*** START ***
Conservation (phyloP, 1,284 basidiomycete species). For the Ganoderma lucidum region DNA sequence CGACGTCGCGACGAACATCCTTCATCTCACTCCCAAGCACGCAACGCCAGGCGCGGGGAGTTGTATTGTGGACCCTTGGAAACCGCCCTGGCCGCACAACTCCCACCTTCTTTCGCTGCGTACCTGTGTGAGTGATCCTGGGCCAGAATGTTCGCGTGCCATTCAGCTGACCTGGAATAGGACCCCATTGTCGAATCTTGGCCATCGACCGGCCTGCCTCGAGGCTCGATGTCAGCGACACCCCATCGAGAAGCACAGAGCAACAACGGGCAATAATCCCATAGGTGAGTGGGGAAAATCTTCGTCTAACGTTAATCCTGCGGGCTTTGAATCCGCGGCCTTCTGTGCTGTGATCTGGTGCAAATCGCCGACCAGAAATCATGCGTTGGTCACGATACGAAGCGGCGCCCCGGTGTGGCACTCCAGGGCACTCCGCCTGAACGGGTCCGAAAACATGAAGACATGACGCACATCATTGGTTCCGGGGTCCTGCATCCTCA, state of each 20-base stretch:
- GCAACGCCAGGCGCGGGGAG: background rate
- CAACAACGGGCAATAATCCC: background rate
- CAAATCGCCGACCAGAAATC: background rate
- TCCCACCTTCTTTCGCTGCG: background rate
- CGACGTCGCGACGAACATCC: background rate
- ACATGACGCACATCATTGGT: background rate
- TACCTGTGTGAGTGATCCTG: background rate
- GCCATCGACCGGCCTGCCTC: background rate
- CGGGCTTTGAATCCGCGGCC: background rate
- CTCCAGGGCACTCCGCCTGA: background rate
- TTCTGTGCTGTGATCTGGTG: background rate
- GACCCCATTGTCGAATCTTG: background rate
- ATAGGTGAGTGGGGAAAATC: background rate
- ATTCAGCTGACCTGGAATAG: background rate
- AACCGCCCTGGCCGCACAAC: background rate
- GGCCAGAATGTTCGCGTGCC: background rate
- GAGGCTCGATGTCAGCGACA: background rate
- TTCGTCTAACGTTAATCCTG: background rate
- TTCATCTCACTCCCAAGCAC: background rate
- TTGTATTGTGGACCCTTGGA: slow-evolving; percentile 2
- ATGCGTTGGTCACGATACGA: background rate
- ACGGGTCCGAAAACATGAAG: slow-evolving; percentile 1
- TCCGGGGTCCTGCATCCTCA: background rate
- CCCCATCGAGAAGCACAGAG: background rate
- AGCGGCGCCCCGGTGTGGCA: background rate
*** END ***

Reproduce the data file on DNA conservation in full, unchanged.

Conservation (phyloP, 1,284 basidiomycete species). For the Ganoderma lucidum region DNA sequence CGACGTCGCGACGAACATCCTTCATCTCACTCCCAAGCACGCAACGCCAGGCGCGGGGAGTTGTATTGTGGACCCTTGGAAACCGCCCTGGCCGCACAACTCCCACCTTCTTTCGCTGCGTACCTGTGTGAGTGATCCTGGGCCAGAATGTTCGCGTGCCATTCAGCTGACCTGGAATAGGACCCCATTGTCGAATCTTGGCCATCGACCGGCCTGCCTCGAGGCTCGATGTCAGCGACACCCCATCGAGAAGCACAGAGCAACAACGGGCAATAATCCCATAGGTGAGTGGGGAAAATCTTCGTCTAACGTTAATCCTGCGGGCTTTGAATCCGCGGCCTTCTGTGCTGTGATCTGGTGCAAATCGCCGACCAGAAATCATGCGTTGGTCACGATACGAAGCGGCGCCCCGGTGTGGCACTCCAGGGCACTCCGCCTGAACGGGTCCGAAAACATGAAGACATGACGCACATCATTGGTTCCGGGGTCCTGCATCCTCA, state of each 20-base stretch:
- GCAACGCCAGGCGCGGGGAG: background rate
- CAACAACGGGCAATAATCCC: background rate
- CAAATCGCCGACCAGAAATC: background rate
- TCCCACCTTCTTTCGCTGCG: background rate
- CGACGTCGCGACGAACATCC: background rate
- ACATGACGCACATCATTGGT: background rate
- TACCTGTGTGAGTGATCCTG: background rate
- GCCATCGACCGGCCTGCCTC: background rate
- CGGGCTTTGAATCCGCGGCC: background rate
- CTCCAGGGCACTCCGCCTGA: background rate
- TTCTGTGCTGTGATCTGGTG: background rate
- GACCCCATTGTCGAATCTTG: background rate
- ATAGGTGAGTGGGGAAAATC: background rate
- ATTCAGCTGACCTGGAATAG: background rate
- AACCGCCCTGGCCGCACAAC: background rate
- GGCCAGAATGTTCGCGTGCC: background rate
- GAGGCTCGATGTCAGCGACA: background rate
- TTCGTCTAACGTTAATCCTG: background rate
- TTCATCTCACTCCCAAGCAC: background rate
- TTGTATTGTGGACCCTTGGA: slow-evolving; percentile 2
- ATGCGTTGGTCACGATACGA: background rate
- ACGGGTCCGAAAACATGAAG: slow-evolving; percentile 1
- TCCGGGGTCCTGCATCCTCA: background rate
- CCCCATCGAGAAGCACAGAG: background rate
- AGCGGCGCCCCGGTGTGGCA: background rate